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Rare Photographic Accessory, late 1880s to 90s

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Belltown's loves516 of 1093Unusual MaulHebrew or Yiddish Typewriter
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    Posted 5 years ago

    rniederman
    (307 items)

    Let’s have some fun - can you guess what this is? Shown here is an extremely rare photographic accessory; I am aware of only one other in a collection. It is the size and shape of a sewing thimble with an open end and a sharp, spiky thing. It is satin finished metal and well made.

    Anyone who guesses correctly will have my admiration and that of your CW peers. Otherwise, I’ll reveal its identity in a week or so.

    PS: Wild comical speculation is always welcome!

    ************

    It took just a bit over two days for CW crowd to figure this out. Pretty good!

    Comments

    1. walksoftly walksoftly, 5 years ago
      For separating glass plates/negatives.
    2. ho2cultcha ho2cultcha, 5 years ago
      for poking myself in the eye everytime i leave the lenscap on?
    3. walksoftly walksoftly, 5 years ago
      It was used by celebrities to keep the first paparazzi at bay.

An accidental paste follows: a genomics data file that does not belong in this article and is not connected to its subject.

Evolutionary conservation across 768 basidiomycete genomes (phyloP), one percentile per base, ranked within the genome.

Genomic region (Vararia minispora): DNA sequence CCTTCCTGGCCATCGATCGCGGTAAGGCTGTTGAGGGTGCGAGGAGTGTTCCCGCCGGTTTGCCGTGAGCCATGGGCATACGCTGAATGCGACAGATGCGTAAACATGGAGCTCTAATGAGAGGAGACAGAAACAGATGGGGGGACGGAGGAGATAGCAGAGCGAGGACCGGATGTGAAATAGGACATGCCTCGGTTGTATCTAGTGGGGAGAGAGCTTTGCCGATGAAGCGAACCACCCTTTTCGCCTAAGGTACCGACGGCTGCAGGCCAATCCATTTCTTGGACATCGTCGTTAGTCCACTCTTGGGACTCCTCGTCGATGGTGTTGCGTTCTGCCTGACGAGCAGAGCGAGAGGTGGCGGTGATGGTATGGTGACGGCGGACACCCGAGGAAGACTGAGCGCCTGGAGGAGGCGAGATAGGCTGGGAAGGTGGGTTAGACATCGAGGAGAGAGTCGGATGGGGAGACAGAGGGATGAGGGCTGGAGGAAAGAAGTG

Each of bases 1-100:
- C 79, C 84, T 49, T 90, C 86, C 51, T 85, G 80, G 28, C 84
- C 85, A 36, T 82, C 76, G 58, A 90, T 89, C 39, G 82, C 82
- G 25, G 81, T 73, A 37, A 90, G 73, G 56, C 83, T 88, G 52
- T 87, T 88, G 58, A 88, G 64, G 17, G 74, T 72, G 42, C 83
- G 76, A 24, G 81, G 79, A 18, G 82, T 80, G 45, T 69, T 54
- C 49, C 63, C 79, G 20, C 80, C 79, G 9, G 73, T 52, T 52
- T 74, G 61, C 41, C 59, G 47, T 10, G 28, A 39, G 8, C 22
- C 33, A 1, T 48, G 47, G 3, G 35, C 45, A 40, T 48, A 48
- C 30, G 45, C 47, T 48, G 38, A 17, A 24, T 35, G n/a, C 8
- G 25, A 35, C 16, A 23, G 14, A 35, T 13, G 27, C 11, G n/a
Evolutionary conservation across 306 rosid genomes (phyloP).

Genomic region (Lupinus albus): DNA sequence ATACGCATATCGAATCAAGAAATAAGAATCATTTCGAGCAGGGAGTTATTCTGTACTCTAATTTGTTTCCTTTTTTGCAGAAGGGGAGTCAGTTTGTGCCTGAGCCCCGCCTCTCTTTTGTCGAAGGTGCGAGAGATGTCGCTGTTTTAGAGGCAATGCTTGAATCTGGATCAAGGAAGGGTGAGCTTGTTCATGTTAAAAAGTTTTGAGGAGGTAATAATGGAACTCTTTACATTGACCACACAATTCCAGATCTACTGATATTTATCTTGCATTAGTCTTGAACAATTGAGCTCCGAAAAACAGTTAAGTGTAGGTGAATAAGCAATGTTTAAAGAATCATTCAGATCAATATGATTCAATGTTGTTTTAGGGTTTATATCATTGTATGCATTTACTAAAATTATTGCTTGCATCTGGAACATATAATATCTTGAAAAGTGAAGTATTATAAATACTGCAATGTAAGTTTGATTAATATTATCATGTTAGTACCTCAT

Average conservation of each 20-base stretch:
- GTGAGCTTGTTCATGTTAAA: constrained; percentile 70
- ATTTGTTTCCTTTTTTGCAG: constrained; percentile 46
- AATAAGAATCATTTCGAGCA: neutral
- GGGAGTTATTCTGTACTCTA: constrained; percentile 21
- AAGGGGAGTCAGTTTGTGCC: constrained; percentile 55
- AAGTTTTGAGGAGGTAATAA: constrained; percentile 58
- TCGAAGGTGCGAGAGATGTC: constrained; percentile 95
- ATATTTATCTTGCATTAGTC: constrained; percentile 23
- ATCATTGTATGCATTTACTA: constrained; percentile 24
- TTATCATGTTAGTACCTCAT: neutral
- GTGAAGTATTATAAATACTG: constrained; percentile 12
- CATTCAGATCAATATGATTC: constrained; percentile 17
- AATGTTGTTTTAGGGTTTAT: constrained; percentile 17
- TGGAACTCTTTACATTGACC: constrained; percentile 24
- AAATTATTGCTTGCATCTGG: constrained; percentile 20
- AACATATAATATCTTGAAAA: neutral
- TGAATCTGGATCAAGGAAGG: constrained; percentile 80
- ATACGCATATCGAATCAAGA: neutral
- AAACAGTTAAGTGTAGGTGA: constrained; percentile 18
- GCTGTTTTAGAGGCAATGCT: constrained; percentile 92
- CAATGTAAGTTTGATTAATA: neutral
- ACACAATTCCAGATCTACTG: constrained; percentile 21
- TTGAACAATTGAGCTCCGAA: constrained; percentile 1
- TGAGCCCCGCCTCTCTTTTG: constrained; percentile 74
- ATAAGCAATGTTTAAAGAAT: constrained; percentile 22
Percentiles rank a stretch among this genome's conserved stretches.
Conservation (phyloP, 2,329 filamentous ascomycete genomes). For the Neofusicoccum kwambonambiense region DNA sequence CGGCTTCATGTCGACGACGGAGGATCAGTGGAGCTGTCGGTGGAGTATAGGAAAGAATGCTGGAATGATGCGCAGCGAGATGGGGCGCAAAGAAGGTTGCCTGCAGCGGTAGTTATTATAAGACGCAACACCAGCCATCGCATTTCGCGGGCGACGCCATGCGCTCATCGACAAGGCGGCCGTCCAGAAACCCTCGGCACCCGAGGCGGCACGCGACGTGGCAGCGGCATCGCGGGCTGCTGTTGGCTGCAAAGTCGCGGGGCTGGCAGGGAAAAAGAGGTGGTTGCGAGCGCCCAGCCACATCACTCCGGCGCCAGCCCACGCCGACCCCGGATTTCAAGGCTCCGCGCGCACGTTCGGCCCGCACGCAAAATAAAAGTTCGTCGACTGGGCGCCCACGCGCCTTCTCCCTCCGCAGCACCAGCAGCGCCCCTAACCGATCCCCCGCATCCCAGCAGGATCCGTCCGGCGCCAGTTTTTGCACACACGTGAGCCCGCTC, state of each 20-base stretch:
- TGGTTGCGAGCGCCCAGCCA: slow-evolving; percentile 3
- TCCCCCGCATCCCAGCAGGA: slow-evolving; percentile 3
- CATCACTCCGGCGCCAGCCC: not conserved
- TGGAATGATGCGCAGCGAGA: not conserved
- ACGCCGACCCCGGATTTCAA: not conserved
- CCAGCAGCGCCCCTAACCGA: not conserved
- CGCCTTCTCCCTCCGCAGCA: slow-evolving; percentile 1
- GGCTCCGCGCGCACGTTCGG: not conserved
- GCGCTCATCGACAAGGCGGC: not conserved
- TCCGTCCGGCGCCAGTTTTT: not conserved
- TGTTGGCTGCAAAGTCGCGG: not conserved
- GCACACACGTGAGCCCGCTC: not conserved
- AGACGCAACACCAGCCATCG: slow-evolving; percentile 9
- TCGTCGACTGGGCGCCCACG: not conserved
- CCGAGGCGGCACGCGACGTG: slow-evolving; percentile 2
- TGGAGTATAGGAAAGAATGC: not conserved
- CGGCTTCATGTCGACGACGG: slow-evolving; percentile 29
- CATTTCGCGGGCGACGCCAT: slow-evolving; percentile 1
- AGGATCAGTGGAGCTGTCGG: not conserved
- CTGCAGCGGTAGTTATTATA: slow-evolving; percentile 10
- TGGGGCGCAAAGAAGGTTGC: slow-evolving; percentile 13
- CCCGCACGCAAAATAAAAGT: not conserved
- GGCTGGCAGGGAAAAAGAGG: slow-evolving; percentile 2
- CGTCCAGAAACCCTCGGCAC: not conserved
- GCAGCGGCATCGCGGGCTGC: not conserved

4. fhrjr2 fhrjr2, 5 years ago
      Very interesting. I have seen quite similar but never associated with photography. I will learn from this one.
    5. vetraio50 vetraio50, 5 years ago
      Negative Picking?
    6. Jewels Jewels, 5 years ago
      Could it be used to crank or wind something in a convenient and hands free way?
    7. Windwalker, 5 years ago
      for undoing thread ...lol
    8. fhrjr2 fhrjr2, 5 years ago
      I came back to mark this so I get email updates. I can't wait to hear how you authenticated it for being used in photographic applications. Please keep us informed as the game goes on.
    9. rniederman rniederman, 5 years ago
      Some really funny comments. One person is really close. Keep 'em coming!

      fhrjr2 ... I have original advertising and will add to this post later on. In 1888 this was listed for 15 cents (about $3.83 adjusted for 2013).
    10. blunderbuss2 blunderbuss2, 5 years ago
      Something you don't want to forget you have on your finger when you pick your nose, scratch your eye or have a BM.
    11. racer4four racer4four, 5 years ago
      Photographer's mustache twirler prior to the saucy sitting.